The Road, Not a Novel by Cormac McCarthy

One month from today at this time I’ll be in New York City. I’ll probably be getting off my bicycle or sitting in a church in North Brunswick, New Jersey wondering what the heck I got myself into. “What the heck have I gotten myself into” has essentially been my mantra as of late and tonight I’m dwelling on it a little more than usual. Mostly because I’m running my first marathon at 7am. In less than twelve hours. I should really go to bed.

But I’m not in bed. I’m sitting here thinking about what I got myself into. I got myself into a 26.2 mile road race. Since I’ve been training for Illini 4000 in conjunction with marathon training I also think I got myself into a pretty serious relationship with the road. To be perfectly honest, I’ve probably spent nearly as many hours out on a road as in the library over the course of this semester. Roads are pretty complex things. They can act as a symbol of a journey whose road you travel down, they can be the turn you take to get to the grocery store, or they can simply be a slab of concrete stretched infinitely out in front of you. Illini 4000 and marathoning both encompass all three of these definitions which is pretty cool, but its also a little overwhelming to think about how heavily tomorrow, the next four months, and probably the rest of my life depend on some bits of concrete. Especially when you take into consideration the fun fact that I changed majors almost solely to avoid taking a class called “Concrete I” (This might be a slight exaggeration. Might.).

I’ve spent a lot of time preparing for roads. I’ll be living on the them this summer, both literally and figuratively as I travel with my I4K family. I’ll push myself as far as my body has ever gone tomorrow on them. I can’t wait for the winding roads this summer, but at the moment I’m quite preoccupied with the flat tarmacs of Champaign-Urbana. I keep thinking about all the things I’m going to leave on the road. The usual sweat, spit, snot (running is gross), and probably some blood. Most likely a few tears. Definitely some sanity. Probably some self respect. Giving all these things to something that on the most basic level is some ground up rocks mixed with water and set out to dry. And on this same level, all I’m going to get back is some joint and muscle pain. But, like I mentioned before, roads are complex and unpredictable. Between the intense pain and euphoric sense of accomplishment that comes with long distance anything is the most insane spectrum of immortal fearlessness and true terror. These things come from the road. The ability to handle uncertainty, fright, and excitement with the ignorant grace of having absolutely zero idea of what’s coming next. This comes from the road. The ability to literally struggle harder and farther than you ever have before. Again, from the road. The knowledge that your relationship with the road is just that: a relationship. Two things working together. After a point it isn’t about speed, or time, or other people. You’re a thing and its just you and the road. You’re going your distance and I’m going mine and we might be here together but we’re on different roads.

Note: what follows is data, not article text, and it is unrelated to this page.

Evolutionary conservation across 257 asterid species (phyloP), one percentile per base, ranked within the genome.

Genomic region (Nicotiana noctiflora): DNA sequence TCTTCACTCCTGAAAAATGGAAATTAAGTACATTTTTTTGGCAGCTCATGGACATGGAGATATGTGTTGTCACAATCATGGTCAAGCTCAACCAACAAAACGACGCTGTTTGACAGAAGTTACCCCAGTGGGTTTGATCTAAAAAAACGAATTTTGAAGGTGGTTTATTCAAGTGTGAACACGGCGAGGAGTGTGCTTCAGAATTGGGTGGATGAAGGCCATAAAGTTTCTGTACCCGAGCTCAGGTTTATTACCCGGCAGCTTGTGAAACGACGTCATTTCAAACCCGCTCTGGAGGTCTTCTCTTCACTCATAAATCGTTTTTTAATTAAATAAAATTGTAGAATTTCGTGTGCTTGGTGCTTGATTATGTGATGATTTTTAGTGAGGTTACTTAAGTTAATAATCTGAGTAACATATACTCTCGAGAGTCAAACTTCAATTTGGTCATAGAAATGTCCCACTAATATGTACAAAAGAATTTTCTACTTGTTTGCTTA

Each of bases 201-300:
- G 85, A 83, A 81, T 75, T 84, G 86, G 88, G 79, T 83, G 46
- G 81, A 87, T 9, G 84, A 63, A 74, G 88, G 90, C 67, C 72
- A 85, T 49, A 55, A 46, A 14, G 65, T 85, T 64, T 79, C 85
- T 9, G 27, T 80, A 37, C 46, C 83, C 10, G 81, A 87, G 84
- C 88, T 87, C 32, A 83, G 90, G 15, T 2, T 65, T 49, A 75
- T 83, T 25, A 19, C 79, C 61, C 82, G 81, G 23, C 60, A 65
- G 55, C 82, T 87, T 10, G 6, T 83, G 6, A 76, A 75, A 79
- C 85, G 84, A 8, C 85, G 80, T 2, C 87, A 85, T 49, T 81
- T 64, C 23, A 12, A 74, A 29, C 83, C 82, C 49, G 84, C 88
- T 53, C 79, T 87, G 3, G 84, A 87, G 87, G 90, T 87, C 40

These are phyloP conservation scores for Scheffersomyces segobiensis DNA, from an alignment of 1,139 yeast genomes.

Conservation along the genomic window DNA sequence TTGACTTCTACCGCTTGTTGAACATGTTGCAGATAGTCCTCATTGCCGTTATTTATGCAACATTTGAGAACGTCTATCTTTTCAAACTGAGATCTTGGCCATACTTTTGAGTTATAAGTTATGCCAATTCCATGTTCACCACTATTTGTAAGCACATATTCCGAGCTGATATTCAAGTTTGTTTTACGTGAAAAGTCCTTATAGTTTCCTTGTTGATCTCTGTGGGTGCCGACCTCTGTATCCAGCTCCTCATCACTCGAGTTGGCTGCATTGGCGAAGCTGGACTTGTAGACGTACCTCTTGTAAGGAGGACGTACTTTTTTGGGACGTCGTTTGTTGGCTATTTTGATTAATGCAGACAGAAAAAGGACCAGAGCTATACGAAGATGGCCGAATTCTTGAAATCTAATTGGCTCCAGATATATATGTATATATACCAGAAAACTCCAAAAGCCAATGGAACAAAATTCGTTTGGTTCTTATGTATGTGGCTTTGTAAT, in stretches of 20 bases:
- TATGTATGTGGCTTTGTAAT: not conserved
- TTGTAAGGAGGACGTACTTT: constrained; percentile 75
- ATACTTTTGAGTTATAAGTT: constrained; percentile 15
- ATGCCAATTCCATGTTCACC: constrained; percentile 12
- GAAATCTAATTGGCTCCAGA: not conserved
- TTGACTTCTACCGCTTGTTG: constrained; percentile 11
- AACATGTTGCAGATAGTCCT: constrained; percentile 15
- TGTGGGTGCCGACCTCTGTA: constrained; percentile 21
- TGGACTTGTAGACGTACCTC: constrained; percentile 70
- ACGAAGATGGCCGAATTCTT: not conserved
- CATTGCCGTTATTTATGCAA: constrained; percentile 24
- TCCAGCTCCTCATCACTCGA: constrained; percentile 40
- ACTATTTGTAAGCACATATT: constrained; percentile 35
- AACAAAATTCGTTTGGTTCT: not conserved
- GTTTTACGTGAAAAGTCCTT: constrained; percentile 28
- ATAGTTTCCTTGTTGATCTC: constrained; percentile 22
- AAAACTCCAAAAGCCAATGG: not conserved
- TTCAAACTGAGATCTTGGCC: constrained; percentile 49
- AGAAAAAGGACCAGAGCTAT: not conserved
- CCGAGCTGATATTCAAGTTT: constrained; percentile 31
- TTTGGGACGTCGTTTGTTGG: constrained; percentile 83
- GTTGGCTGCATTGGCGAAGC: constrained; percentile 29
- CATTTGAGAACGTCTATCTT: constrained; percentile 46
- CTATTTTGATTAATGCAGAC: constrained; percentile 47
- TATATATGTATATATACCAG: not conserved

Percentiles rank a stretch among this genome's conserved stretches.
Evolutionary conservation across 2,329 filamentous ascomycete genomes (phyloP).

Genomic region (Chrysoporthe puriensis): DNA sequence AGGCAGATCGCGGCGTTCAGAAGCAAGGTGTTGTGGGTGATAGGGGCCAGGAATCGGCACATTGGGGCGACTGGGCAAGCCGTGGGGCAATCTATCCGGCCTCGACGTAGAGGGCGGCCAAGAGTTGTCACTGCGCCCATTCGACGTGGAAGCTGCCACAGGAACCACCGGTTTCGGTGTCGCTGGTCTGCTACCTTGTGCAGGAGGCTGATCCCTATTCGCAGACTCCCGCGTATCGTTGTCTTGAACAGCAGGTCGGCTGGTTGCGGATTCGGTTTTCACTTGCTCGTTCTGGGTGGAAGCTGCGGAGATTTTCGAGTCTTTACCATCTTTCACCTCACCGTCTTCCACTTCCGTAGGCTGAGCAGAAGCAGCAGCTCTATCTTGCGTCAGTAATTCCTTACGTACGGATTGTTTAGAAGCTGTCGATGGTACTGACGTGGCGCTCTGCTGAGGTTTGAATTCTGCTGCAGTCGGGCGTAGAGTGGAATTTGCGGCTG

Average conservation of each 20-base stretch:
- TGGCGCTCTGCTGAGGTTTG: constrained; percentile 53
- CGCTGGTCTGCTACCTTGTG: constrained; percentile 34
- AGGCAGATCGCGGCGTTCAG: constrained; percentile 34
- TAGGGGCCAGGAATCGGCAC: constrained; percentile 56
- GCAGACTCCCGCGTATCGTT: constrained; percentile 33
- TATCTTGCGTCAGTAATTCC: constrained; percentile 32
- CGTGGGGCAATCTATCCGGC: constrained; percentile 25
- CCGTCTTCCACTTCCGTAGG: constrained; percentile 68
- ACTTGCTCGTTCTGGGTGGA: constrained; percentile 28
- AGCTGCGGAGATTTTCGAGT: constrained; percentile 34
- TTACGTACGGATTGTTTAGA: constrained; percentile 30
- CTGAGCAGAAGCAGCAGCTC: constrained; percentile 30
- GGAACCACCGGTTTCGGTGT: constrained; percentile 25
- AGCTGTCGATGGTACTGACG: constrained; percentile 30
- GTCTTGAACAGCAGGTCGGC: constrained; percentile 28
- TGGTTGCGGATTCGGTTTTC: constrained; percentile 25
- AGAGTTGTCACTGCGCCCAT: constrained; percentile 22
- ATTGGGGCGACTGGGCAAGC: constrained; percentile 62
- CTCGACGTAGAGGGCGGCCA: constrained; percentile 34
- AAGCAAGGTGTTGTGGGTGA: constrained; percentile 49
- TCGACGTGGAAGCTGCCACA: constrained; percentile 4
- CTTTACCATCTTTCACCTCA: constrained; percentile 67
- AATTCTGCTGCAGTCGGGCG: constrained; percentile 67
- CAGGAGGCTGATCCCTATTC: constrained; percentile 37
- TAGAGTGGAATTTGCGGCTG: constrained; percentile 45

To make a long story short, roads are important to me. I want to get one tattooed on my leg (sorry to drop that bomb here, mom and dad). And even if you don’t enjoy cycling or running, I hope you can understand why running marathons or biking across the country is so important. There’s a reason we choose to raise money for cancer and cycle, and to me, it has a lot to do with the road.

And now here’s some food for thought that relates to my own personal relationship with the road. I guarantee I’ll be thinking about it a lot tomorrow somewhere around mile 22.

“Nobody wants to be here and nobody wants to leave.” -Cormac McCarthy, The Road

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